This couscous salad recipe uses the ancient super-grain Quinoa to make a cool, fluffy, high-protein, low-fat dish perfect for the summer months.
Couscous is one of my favorite summer dishes — loaded with fresh vegetables like cucumbers, red onion and tomatoes — and lean protein from chicken breast, it’s a quick, easy and healthy main course or side dish that takes advantage of summer’s bounty of fresh vegetables. This particular recipe for couscous salad uses a surprisingly tasty and nutritious substitute for the normal couscous pasta — Quinoa.
What Is Couscous?
Traditional couscous (or kuskus, in the U.K) is technically a form of pasta, not a dish unto itself. It’s made with tiny, BB size balls of moistened semolina flour that are then coated with a light layer of fine wheat flour. The pasta is then steamed and served under a stew made from meat or vegetables. Couscous is a staple in much of Northern Africa, in the same way that pasta is a staple in Italy and rice is in Asia. It’s also popular in parts of the Middle East, Israel and even Sicily. In the U.S., many people associate couscous with a dish eaten chilled as a salad.
Nutritionally, couscous is pretty much on par with other semolina-based pastas. You can get quick-cooking versions of couscous made with whole wheat flour in the rice isle at the grocery store, which is healthier than the non-whole-wheat couscous. However, eating grains in their original whole-kernel state is even better. But making couscous salad with something like cracked wheat or whole brown rice wouldn’t result in the fluffy, airy texture that makes couscous so delicious.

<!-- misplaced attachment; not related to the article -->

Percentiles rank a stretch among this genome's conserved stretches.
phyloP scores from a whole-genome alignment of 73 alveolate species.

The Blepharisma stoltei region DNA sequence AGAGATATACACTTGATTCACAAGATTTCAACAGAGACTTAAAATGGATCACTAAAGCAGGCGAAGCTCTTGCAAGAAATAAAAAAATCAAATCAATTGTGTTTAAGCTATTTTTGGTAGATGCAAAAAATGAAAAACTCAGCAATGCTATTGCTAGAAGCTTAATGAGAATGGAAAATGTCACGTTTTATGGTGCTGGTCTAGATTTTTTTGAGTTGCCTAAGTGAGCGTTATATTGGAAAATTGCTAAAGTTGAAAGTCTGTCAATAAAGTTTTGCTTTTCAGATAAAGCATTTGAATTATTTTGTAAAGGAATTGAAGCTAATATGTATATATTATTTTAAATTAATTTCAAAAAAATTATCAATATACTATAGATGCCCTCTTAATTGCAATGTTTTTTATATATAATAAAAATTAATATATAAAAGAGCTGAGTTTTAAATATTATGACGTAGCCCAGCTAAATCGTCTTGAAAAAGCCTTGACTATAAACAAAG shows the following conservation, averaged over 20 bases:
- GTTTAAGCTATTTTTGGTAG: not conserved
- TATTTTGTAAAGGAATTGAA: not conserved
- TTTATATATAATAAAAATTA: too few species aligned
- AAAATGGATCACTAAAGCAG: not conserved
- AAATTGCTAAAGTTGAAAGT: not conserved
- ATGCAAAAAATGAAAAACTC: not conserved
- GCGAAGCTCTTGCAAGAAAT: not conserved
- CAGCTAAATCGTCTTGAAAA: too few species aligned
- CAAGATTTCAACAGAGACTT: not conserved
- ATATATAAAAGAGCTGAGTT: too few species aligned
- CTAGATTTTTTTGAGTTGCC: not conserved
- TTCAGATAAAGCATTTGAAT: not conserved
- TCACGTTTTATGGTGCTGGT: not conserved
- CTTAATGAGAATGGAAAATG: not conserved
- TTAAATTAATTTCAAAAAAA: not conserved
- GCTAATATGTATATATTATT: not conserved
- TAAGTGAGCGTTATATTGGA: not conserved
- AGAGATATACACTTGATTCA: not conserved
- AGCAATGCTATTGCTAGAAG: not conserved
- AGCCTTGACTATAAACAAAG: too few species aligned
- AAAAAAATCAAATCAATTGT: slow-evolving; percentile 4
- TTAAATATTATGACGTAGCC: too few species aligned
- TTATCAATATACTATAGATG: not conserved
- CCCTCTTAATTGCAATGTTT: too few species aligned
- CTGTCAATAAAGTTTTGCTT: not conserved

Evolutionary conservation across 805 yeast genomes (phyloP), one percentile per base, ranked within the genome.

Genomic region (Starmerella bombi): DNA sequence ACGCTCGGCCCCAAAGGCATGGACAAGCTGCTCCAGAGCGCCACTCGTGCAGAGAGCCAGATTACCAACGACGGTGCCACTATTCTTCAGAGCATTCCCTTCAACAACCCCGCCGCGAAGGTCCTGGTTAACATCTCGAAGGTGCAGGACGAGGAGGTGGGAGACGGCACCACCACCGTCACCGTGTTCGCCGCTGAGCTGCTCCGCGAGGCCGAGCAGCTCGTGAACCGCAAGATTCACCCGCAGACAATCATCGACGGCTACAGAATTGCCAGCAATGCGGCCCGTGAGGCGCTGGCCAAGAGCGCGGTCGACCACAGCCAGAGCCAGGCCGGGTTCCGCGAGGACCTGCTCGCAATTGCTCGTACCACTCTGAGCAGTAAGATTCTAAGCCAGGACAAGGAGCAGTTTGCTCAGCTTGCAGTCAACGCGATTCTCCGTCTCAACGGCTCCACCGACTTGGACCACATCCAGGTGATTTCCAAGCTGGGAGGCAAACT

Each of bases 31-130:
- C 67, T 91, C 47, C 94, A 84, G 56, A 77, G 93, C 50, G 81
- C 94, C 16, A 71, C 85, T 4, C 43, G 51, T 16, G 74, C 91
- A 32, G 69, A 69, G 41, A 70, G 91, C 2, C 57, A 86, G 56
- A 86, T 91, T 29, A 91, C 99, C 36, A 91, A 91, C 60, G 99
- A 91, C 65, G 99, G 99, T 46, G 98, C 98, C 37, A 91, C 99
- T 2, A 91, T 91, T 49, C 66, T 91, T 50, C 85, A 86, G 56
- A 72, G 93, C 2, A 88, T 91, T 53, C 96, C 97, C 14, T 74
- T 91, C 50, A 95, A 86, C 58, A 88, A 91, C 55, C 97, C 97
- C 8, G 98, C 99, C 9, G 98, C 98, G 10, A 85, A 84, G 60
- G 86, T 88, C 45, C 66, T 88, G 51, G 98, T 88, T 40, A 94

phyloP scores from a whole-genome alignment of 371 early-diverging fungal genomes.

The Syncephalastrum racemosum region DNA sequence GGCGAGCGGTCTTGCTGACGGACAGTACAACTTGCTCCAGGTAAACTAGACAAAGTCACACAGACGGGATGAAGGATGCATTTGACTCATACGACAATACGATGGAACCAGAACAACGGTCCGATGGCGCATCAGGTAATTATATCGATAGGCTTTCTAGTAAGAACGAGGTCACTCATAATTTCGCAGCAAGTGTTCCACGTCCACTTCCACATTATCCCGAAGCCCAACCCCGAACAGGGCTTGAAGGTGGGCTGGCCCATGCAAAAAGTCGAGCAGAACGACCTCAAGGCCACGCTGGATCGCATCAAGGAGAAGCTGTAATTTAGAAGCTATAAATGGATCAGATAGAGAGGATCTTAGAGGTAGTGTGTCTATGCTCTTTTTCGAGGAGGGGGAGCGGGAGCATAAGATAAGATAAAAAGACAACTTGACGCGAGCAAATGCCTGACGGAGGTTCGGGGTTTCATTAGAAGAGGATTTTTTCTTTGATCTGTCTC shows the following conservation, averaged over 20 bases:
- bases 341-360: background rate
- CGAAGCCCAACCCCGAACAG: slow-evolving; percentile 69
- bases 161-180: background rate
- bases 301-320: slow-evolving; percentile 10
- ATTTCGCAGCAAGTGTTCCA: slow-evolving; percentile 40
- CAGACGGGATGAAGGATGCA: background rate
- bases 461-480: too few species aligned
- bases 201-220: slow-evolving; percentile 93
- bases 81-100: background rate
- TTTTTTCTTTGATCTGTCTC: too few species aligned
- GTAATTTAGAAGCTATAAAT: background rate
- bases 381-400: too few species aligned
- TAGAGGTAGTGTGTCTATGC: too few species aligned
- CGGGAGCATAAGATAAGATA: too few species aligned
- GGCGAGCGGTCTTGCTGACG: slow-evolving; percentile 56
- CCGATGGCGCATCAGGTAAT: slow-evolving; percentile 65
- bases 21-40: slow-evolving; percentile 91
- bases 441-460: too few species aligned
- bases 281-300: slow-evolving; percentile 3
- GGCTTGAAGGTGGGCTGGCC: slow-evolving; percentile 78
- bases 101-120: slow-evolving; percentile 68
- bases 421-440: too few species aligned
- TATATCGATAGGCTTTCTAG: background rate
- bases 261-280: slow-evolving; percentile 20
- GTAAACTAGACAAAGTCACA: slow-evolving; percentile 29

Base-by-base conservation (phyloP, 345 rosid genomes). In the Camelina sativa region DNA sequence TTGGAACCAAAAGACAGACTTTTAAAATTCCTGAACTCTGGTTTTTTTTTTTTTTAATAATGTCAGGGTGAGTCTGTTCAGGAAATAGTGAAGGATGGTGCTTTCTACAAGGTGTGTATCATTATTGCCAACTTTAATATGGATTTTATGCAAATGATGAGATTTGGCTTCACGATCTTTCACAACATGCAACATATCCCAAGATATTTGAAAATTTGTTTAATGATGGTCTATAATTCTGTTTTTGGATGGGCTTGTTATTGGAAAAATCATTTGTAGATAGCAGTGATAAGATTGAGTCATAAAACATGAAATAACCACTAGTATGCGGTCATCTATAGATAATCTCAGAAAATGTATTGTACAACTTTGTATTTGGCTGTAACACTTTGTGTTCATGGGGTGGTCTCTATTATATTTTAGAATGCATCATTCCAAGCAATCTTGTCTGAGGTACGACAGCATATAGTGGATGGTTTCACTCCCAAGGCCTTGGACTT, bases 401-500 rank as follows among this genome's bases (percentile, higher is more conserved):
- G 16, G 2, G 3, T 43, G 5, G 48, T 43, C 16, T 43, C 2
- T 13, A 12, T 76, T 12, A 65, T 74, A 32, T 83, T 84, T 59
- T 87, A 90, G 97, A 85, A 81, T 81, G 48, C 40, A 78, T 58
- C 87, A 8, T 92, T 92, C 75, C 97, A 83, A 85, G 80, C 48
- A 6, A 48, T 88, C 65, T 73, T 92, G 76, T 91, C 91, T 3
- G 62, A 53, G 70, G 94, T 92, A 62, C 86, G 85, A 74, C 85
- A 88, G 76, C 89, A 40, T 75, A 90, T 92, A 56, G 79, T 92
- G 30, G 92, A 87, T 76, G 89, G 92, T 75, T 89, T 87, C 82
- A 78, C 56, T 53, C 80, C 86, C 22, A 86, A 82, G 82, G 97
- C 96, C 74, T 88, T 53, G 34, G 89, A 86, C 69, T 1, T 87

That’s where the Quinoa comes in.
What Is Quinoa?
Quinoa (pronounced: Keen-Wa) is an ancient grain cultivated for more than 6,000 years in the Andean region of South America. The grain is actually the edible seeds of the goosefoot plant, which is uniquely suited for high-altitudes and has been a staple in traditional Andean diets for centuries.
The ancient Incas held the crop to be sacred, but European explorers dismissed Quinoa as “food for Indians.” Turns out they shouldn’t have been so quick to write the grain off — it is extremely high in protein (12%-18% protein), is gluten-free and easy-to-digest, is high in fiber and has a complete amino acid profile. The last point is an important one, because traditional European grains like wheat or rice do not contain all eight essential amino acids. This makes Quinoa ideal for vegetarians, vegans or people who are just trying to add more non-meat sources of protein into their diet. It’s also high in minerals like phosphorus, iron and magnesium.